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Resolving social conflict among females without overt aggression



Resolving social conflict among females without overt aggression



Philosophical Transactions of the Royal Society of London. Series B, Biological Sciences 368(1631): 20130076



Members of animal societies compete over resources and reproduction, but the extent to which such conflicts of interest are resolved peacefully (without recourse to costly or wasteful acts of aggression) varies widely. Here, we describe two theoretical mechanisms that can help to understand variation in the incidence of overt behavioural conflict: (i) destruction competition and (ii) the use of threats. The two mechanisms make different assumptions about the degree to which competitors are socially sensitive (responsive to real-time changes in the behaviour of their social partners). In each case, we discuss how the model assumptions relate to biological reality and highlight the genetic, ecological and informational factors that are likely to promote peaceful conflict resolution, drawing on empirical examples. We suggest that, relative to males, reproductive conflict among females may be more frequently resolved peacefully through threats of punishment, rather than overt acts of punishment, because (i) offspring are more costly to produce for females and (ii) reproduction is more difficult to conceal. The main need now is for empirical work to test whether the mechanisms described here can indeed explain how social conflict can be resolved without overt aggression.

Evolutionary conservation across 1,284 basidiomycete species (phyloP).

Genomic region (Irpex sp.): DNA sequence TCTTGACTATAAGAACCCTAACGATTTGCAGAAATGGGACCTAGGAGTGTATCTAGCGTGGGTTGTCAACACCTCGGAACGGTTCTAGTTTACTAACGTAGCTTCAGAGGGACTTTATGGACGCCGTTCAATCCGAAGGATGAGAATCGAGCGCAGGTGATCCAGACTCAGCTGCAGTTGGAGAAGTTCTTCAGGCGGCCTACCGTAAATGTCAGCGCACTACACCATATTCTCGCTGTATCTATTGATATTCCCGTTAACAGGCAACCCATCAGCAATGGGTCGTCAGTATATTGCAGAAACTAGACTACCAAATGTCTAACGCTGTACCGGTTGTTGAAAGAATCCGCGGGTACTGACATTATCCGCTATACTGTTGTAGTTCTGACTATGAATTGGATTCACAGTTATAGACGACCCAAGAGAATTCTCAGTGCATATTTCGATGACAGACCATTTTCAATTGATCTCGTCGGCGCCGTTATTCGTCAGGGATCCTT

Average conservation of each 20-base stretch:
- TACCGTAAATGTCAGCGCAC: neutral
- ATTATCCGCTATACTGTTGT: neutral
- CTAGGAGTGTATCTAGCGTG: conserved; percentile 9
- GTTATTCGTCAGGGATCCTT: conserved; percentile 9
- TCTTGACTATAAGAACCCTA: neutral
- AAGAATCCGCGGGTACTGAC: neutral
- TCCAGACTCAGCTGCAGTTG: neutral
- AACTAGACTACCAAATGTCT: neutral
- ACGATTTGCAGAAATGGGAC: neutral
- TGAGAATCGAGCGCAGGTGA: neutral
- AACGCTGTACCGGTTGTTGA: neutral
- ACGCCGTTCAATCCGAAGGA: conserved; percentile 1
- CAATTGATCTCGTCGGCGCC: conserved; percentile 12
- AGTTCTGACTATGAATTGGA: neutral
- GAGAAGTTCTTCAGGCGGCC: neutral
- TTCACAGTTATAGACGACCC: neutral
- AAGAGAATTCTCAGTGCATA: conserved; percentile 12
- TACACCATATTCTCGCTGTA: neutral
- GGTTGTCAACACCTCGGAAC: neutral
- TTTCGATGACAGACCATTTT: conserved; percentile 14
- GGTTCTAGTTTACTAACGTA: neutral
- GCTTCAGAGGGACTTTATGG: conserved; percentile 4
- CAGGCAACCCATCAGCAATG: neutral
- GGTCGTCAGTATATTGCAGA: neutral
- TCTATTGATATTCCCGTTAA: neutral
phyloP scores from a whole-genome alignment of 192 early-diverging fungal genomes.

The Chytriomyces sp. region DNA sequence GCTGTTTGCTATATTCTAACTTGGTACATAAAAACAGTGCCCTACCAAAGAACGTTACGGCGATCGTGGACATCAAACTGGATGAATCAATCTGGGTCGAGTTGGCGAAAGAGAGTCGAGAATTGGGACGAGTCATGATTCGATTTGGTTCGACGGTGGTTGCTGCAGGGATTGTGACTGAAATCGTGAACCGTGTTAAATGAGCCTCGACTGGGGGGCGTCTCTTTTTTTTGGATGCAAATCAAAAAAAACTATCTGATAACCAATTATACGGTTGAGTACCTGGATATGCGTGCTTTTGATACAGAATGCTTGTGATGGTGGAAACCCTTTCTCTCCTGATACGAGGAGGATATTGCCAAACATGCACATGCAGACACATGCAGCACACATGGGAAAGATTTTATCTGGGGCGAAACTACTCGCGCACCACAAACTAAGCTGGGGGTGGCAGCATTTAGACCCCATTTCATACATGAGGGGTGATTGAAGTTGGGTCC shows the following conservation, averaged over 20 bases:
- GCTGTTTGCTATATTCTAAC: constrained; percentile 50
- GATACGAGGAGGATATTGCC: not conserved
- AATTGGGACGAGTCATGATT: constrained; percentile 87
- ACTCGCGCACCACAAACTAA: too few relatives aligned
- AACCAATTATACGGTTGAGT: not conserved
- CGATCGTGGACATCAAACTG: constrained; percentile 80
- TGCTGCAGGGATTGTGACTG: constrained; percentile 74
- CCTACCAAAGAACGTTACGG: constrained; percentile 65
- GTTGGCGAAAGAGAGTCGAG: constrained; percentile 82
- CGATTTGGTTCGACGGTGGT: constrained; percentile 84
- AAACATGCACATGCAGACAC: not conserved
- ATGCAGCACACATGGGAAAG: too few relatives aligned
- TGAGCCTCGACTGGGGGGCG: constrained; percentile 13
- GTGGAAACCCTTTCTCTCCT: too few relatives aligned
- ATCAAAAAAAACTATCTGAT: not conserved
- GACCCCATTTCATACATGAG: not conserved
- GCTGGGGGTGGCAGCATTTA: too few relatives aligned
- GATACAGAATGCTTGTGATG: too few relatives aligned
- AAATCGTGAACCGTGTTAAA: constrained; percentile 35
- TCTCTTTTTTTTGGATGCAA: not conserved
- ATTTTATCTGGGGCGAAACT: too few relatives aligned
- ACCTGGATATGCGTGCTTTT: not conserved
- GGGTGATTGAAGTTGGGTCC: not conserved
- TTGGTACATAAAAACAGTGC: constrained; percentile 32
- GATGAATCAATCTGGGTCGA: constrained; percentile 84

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Accession: 055523511

Download citation: RISBibTeXText

PMID: 24167306

DOI: 10.1098/rstb.2013.0076


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